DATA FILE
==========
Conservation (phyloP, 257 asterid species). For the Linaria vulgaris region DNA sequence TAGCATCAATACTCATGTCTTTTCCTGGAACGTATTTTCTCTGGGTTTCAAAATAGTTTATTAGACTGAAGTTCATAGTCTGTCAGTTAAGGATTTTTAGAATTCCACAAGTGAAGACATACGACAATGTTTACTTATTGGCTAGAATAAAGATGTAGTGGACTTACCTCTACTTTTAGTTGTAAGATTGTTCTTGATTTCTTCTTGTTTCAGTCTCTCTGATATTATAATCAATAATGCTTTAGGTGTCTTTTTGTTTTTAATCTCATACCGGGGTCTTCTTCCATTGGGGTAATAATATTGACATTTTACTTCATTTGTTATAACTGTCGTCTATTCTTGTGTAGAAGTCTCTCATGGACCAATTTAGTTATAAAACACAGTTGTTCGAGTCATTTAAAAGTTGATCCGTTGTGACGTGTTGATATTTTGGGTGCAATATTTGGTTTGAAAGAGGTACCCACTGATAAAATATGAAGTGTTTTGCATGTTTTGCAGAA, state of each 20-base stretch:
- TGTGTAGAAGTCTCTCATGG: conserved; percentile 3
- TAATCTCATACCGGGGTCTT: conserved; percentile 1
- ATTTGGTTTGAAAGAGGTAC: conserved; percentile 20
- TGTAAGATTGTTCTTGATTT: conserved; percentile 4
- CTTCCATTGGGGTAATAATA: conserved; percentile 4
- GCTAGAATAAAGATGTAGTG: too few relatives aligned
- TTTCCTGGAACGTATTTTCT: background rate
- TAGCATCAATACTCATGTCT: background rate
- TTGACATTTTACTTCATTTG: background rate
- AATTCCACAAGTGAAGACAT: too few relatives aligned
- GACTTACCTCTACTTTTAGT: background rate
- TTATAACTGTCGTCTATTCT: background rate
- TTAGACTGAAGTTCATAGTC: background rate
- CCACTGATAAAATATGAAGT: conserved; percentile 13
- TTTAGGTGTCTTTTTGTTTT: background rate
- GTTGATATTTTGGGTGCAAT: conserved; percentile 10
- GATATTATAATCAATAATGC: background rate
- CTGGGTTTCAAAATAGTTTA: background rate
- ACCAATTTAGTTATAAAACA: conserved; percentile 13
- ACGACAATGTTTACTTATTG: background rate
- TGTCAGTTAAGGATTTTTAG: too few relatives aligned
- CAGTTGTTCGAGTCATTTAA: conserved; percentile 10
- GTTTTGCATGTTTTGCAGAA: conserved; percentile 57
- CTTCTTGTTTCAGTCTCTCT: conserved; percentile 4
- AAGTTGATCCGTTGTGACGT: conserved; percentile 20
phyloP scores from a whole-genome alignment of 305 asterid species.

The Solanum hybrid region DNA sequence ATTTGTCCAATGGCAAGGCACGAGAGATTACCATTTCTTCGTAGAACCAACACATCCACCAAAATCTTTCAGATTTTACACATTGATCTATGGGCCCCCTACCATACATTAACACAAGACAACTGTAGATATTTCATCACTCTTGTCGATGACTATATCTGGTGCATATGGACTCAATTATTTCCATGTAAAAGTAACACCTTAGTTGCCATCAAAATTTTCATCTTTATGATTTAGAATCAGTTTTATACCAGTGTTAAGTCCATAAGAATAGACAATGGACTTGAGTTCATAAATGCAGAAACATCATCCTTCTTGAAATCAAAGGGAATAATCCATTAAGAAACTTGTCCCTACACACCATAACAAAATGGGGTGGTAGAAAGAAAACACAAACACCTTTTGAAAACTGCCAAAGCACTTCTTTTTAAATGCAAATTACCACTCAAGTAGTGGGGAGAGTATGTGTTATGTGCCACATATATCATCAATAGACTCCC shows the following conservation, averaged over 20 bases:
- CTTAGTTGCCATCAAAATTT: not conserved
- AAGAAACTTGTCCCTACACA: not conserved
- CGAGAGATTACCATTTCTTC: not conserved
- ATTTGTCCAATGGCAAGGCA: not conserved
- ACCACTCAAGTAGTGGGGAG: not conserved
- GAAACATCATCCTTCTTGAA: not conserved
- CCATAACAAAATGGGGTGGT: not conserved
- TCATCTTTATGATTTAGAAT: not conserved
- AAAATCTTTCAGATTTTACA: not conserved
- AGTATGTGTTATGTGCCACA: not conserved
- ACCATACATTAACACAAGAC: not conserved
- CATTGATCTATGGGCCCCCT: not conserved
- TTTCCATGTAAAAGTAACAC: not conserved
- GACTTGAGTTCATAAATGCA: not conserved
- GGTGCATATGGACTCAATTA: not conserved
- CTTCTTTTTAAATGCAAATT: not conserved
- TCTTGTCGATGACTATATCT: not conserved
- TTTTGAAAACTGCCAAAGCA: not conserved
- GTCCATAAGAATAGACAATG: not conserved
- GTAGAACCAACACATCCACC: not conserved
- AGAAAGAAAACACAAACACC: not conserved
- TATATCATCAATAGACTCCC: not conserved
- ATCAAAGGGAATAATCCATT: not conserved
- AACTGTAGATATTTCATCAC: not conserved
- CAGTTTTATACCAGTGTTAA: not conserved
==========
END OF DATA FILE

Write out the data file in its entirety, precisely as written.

Conservation (phyloP, 257 asterid species). For the Linaria vulgaris region DNA sequence TAGCATCAATACTCATGTCTTTTCCTGGAACGTATTTTCTCTGGGTTTCAAAATAGTTTATTAGACTGAAGTTCATAGTCTGTCAGTTAAGGATTTTTAGAATTCCACAAGTGAAGACATACGACAATGTTTACTTATTGGCTAGAATAAAGATGTAGTGGACTTACCTCTACTTTTAGTTGTAAGATTGTTCTTGATTTCTTCTTGTTTCAGTCTCTCTGATATTATAATCAATAATGCTTTAGGTGTCTTTTTGTTTTTAATCTCATACCGGGGTCTTCTTCCATTGGGGTAATAATATTGACATTTTACTTCATTTGTTATAACTGTCGTCTATTCTTGTGTAGAAGTCTCTCATGGACCAATTTAGTTATAAAACACAGTTGTTCGAGTCATTTAAAAGTTGATCCGTTGTGACGTGTTGATATTTTGGGTGCAATATTTGGTTTGAAAGAGGTACCCACTGATAAAATATGAAGTGTTTTGCATGTTTTGCAGAA, state of each 20-base stretch:
- TGTGTAGAAGTCTCTCATGG: conserved; percentile 3
- TAATCTCATACCGGGGTCTT: conserved; percentile 1
- ATTTGGTTTGAAAGAGGTAC: conserved; percentile 20
- TGTAAGATTGTTCTTGATTT: conserved; percentile 4
- CTTCCATTGGGGTAATAATA: conserved; percentile 4
- GCTAGAATAAAGATGTAGTG: too few relatives aligned
- TTTCCTGGAACGTATTTTCT: background rate
- TAGCATCAATACTCATGTCT: background rate
- TTGACATTTTACTTCATTTG: background rate
- AATTCCACAAGTGAAGACAT: too few relatives aligned
- GACTTACCTCTACTTTTAGT: background rate
- TTATAACTGTCGTCTATTCT: background rate
- TTAGACTGAAGTTCATAGTC: background rate
- CCACTGATAAAATATGAAGT: conserved; percentile 13
- TTTAGGTGTCTTTTTGTTTT: background rate
- GTTGATATTTTGGGTGCAAT: conserved; percentile 10
- GATATTATAATCAATAATGC: background rate
- CTGGGTTTCAAAATAGTTTA: background rate
- ACCAATTTAGTTATAAAACA: conserved; percentile 13
- ACGACAATGTTTACTTATTG: background rate
- TGTCAGTTAAGGATTTTTAG: too few relatives aligned
- CAGTTGTTCGAGTCATTTAA: conserved; percentile 10
- GTTTTGCATGTTTTGCAGAA: conserved; percentile 57
- CTTCTTGTTTCAGTCTCTCT: conserved; percentile 4
- AAGTTGATCCGTTGTGACGT: conserved; percentile 20
phyloP scores from a whole-genome alignment of 305 asterid species.

The Solanum hybrid region DNA sequence ATTTGTCCAATGGCAAGGCACGAGAGATTACCATTTCTTCGTAGAACCAACACATCCACCAAAATCTTTCAGATTTTACACATTGATCTATGGGCCCCCTACCATACATTAACACAAGACAACTGTAGATATTTCATCACTCTTGTCGATGACTATATCTGGTGCATATGGACTCAATTATTTCCATGTAAAAGTAACACCTTAGTTGCCATCAAAATTTTCATCTTTATGATTTAGAATCAGTTTTATACCAGTGTTAAGTCCATAAGAATAGACAATGGACTTGAGTTCATAAATGCAGAAACATCATCCTTCTTGAAATCAAAGGGAATAATCCATTAAGAAACTTGTCCCTACACACCATAACAAAATGGGGTGGTAGAAAGAAAACACAAACACCTTTTGAAAACTGCCAAAGCACTTCTTTTTAAATGCAAATTACCACTCAAGTAGTGGGGAGAGTATGTGTTATGTGCCACATATATCATCAATAGACTCCC shows the following conservation, averaged over 20 bases:
- CTTAGTTGCCATCAAAATTT: not conserved
- AAGAAACTTGTCCCTACACA: not conserved
- CGAGAGATTACCATTTCTTC: not conserved
- ATTTGTCCAATGGCAAGGCA: not conserved
- ACCACTCAAGTAGTGGGGAG: not conserved
- GAAACATCATCCTTCTTGAA: not conserved
- CCATAACAAAATGGGGTGGT: not conserved
- TCATCTTTATGATTTAGAAT: not conserved
- AAAATCTTTCAGATTTTACA: not conserved
- AGTATGTGTTATGTGCCACA: not conserved
- ACCATACATTAACACAAGAC: not conserved
- CATTGATCTATGGGCCCCCT: not conserved
- TTTCCATGTAAAAGTAACAC: not conserved
- GACTTGAGTTCATAAATGCA: not conserved
- GGTGCATATGGACTCAATTA: not conserved
- CTTCTTTTTAAATGCAAATT: not conserved
- TCTTGTCGATGACTATATCT: not conserved
- TTTTGAAAACTGCCAAAGCA: not conserved
- GTCCATAAGAATAGACAATG: not conserved
- GTAGAACCAACACATCCACC: not conserved
- AGAAAGAAAACACAAACACC: not conserved
- TATATCATCAATAGACTCCC: not conserved
- ATCAAAGGGAATAATCCATT: not conserved
- AACTGTAGATATTTCATCAC: not conserved
- CAGTTTTATACCAGTGTTAA: not conserved